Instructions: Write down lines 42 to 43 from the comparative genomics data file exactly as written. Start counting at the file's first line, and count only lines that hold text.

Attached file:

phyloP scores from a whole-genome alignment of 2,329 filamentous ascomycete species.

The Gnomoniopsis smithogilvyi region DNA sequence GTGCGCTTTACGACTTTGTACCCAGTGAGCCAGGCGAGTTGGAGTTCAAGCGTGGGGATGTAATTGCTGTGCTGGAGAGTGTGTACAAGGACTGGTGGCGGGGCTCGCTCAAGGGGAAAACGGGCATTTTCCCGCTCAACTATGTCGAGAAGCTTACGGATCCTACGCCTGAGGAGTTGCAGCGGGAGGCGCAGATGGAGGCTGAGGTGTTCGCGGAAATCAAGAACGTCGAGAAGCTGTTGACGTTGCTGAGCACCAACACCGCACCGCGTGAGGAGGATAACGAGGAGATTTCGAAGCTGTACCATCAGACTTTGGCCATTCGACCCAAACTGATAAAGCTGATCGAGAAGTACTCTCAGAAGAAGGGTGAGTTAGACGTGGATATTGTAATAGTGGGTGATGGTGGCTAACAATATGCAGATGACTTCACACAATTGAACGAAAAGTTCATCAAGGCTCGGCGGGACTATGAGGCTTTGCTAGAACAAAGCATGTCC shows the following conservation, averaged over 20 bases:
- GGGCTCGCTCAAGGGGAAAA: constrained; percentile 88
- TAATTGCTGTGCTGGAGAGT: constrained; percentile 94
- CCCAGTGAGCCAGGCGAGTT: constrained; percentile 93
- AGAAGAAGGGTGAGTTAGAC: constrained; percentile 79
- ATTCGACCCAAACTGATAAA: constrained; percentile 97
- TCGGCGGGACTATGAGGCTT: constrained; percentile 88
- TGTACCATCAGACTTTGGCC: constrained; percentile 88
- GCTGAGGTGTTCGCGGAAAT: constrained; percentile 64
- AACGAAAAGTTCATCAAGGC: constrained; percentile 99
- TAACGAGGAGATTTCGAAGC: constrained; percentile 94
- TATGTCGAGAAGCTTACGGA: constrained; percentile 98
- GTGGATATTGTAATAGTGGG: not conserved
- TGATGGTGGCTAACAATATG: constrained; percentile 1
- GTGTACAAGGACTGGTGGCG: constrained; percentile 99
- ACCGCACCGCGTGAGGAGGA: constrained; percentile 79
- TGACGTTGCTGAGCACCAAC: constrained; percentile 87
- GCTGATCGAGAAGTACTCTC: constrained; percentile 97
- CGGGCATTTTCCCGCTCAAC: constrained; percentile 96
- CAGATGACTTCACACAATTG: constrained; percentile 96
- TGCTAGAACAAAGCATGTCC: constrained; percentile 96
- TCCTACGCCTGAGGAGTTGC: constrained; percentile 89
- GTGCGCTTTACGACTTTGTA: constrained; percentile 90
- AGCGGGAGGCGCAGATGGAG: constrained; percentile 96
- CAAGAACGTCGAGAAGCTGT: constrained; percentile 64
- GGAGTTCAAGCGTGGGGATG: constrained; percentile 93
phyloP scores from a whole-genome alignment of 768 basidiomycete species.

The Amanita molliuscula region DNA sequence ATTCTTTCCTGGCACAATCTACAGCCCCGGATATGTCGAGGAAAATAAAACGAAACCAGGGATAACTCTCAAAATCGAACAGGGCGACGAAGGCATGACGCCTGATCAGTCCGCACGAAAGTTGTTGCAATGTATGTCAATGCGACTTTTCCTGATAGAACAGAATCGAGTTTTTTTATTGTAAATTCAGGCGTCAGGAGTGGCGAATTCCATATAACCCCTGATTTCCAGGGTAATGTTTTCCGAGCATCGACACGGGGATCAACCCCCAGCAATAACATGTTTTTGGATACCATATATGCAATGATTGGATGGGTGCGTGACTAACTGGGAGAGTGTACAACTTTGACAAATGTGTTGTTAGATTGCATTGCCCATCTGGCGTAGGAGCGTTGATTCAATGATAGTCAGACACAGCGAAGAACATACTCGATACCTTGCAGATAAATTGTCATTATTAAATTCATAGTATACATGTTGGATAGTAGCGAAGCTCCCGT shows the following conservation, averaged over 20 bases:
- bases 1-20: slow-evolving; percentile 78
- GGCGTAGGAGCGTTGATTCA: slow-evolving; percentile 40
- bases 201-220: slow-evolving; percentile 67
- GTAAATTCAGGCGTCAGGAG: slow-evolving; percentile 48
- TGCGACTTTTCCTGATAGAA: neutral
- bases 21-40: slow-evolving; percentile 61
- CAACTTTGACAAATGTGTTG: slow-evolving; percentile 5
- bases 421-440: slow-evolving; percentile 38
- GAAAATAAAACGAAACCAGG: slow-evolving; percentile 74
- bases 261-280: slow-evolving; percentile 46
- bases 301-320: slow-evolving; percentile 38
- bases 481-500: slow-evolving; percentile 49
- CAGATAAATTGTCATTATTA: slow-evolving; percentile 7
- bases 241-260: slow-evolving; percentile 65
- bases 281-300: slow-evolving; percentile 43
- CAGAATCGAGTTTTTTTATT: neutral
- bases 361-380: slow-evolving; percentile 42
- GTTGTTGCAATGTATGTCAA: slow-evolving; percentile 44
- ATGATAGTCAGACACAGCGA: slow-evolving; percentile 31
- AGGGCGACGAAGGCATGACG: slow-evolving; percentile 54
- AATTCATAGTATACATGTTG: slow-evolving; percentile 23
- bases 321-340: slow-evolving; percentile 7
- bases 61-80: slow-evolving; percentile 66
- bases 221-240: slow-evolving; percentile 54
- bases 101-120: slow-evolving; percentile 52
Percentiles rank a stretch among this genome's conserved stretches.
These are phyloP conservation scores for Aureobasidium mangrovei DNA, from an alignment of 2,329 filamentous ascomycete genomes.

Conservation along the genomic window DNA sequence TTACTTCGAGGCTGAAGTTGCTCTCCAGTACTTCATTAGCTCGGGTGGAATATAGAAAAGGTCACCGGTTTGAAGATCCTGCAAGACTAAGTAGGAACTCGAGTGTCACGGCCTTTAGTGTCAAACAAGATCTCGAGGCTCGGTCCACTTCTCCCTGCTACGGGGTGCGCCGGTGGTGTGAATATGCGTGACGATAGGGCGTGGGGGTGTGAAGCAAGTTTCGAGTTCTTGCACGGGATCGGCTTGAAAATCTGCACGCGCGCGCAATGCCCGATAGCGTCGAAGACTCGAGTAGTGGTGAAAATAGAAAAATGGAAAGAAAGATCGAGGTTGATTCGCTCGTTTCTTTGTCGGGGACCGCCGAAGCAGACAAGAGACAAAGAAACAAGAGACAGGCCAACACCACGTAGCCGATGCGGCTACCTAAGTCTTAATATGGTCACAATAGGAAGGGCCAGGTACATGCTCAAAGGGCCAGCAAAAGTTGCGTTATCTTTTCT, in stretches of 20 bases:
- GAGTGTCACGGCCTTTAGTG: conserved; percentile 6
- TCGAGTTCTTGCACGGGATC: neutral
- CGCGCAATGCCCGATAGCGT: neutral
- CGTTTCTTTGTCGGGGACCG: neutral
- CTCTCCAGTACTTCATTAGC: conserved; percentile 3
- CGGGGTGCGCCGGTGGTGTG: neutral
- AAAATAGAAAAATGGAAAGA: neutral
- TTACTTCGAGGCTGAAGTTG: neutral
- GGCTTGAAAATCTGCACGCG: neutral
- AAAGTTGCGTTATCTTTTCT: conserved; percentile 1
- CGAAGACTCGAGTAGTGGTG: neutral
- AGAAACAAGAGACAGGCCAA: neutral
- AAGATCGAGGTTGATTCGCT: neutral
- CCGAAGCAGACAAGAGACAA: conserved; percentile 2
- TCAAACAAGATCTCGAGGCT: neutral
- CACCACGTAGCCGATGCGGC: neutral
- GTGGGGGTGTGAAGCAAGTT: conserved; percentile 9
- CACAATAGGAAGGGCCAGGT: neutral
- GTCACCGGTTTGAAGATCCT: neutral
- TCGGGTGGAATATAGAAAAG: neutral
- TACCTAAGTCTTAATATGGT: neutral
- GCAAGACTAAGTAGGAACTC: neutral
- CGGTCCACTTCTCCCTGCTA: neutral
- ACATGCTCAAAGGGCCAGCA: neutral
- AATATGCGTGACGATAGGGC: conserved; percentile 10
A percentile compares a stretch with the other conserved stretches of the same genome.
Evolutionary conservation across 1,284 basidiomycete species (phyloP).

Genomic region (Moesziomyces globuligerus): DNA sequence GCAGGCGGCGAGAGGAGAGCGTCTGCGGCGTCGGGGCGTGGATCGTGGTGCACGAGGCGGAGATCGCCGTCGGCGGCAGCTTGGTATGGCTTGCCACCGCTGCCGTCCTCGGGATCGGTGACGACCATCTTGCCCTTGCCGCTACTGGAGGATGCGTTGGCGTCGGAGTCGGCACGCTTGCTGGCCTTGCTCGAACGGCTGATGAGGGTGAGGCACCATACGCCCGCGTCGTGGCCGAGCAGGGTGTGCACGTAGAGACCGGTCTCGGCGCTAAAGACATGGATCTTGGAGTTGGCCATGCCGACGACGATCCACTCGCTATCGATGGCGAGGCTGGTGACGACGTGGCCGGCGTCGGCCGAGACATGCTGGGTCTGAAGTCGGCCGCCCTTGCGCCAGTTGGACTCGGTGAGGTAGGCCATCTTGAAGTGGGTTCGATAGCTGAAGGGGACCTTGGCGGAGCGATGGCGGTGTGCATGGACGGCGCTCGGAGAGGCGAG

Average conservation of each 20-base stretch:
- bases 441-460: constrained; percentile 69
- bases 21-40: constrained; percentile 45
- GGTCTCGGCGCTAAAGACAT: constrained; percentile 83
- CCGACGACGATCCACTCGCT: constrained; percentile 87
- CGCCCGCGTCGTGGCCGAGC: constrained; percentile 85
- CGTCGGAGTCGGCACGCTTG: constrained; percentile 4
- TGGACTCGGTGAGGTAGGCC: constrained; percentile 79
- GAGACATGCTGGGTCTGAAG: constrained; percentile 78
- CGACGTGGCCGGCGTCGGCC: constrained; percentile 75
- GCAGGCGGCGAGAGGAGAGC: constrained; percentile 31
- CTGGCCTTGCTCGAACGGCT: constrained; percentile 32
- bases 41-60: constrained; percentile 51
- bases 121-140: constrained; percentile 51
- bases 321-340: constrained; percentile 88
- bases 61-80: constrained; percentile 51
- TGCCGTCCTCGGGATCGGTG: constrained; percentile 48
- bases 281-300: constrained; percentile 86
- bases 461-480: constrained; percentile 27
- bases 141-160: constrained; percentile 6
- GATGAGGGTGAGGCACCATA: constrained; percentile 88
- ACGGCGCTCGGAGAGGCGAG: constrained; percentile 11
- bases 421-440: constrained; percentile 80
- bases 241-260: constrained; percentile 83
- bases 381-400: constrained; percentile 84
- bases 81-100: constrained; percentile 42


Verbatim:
- CAGATAAATTGTCATTATTA: slow-evolving; percentile 7
- bases 241-260: slow-evolving; percentile 65